Promised land of City Deal could be out of reach for SW Sydney

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The State and federal Governments are passing the buck over proposed rapid bus services to Western Sydney Airport, but GEORGE GREISS, the Mayor of Campbelltown, argues that it is the rest of us who will pay if the promised transport link does not go ahead.

This week the question of who will pay for the rapid bus links that are supposed to connect Campbelltown, Liverpool and Penrith to the new airport at Badgerys Creek has surfaced in the public debate. The NSW government claims it’s an 80:20 funding arrangement with the federal government. While the federal government claims the links are solely the responsibility of the NSW government under the 2018 Western Sydney City Deal.

I wasn’t part of the original deal, and I often wonder about its benefits for my community, so I can’t answer that question. But surely someone had taken notes. Surely someone had thought about the project’s cost and the source of the funds before this week.

While I can’t answer the question of who should pay for building the links, I will attempt to answer the more critical question of who will pay if it’s not built. But before I do that, I want to share the vision sold to our communities in South Western Sydney at the time of the City Deal. 

The City Deal had promised job creation, education, and connectivity as its cornerstones. Our community expected access to 200,000 jobs in future industries built within a world-class Aerotropolis and all within 30-minute travel by public transport. With 63 per cent of Campbelltown LGA workforce leaving our city every day, that sure sounds great. Let’s not forget the access to education and upskilling opportunities with a world-class Advanced Manufacturing Research Facility at our doorstep.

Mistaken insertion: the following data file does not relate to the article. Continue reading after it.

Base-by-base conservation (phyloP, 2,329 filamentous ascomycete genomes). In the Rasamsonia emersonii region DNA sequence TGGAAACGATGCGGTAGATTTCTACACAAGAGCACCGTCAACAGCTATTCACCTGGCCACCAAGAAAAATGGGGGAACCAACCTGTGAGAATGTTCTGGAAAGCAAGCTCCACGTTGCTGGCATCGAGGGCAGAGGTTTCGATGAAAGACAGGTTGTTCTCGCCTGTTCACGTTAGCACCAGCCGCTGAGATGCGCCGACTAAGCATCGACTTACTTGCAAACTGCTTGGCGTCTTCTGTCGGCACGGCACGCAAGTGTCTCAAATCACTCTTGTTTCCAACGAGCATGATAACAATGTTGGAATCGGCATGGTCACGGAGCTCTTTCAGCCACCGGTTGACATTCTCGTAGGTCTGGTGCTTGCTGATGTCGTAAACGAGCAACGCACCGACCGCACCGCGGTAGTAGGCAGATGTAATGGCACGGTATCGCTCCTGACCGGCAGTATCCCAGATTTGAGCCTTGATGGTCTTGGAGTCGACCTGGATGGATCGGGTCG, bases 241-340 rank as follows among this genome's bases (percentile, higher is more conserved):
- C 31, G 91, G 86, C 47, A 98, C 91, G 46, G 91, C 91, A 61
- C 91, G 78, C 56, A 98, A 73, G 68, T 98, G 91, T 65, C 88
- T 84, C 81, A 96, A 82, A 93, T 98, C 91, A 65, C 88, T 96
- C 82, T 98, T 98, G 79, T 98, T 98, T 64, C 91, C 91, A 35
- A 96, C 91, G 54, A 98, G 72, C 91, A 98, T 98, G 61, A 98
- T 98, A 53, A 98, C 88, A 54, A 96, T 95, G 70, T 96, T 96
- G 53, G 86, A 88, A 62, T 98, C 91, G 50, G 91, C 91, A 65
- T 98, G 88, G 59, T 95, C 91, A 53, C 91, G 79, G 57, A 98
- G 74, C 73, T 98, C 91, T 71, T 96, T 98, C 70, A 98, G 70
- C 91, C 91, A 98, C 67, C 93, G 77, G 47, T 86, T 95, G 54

But for someone to get from Campbelltown to this new world-class Aerotropolis via public transport, without the rapid bus link, they will have to travel to St Marys, which according to Transport NSW, currently takes 1 h 31 min from Campbelltown station. I will not even mention the problems our residents will face getting to a train station and parking there. That is another problem we will need to talk about later.

It is almost half an hour quicker to get to the new metro connection via public transport from Sydney CBD, North Sydney, Macquarie Park and Parramatta. Sydney’s current four job hubs.

The new metro rail connection has six stations announced and will take approximately 20 minutes to travel from St Marys to the Aerotropolis. If we add a few minutes of waiting at the station, we are looking at a 2-hour trip, each way, for our residents to access the Aerotropolis. The rapid bus links we were promised would give us access in around half an hour.

Going back to the critical question of who will pay if the rapid bus links are not built. Maybe, just like the City Deal, I was trying to grab a headline, or I didn’t realise there would be a cost associated with such a significant analysis. The truth is I can’t give you a detailed answer. I could ask someone to go 80:20 in funding the work needed to answer that question, but that debate may take too long.

I can tell you that the South Western Sydney communities are paying and will continue to pay for the foreseeable future.

They are paying for the cost associated with the physical damage to existing roads. They are paying for the delays resulting from extra congestion on local road networks.

They are paying for the focus on creating the Aerotropolis with the new infrastructure, job and education facilities and the resulting neglect to their existing city centres. They are paying for the costs related to the significant housing growth that has occurred and is expected to continue.

I can’t speak for everyone, but I am sure many in the community will join me in welcoming the economic, employment, and education growth in the Western Parkland City and the Aerotropolis. We are all looking forward to its great success.

But come on, give us our promised rapid bus links and access to your new airport and world-class Aerotropolis. After all, we are the ones paying for it to be built.   

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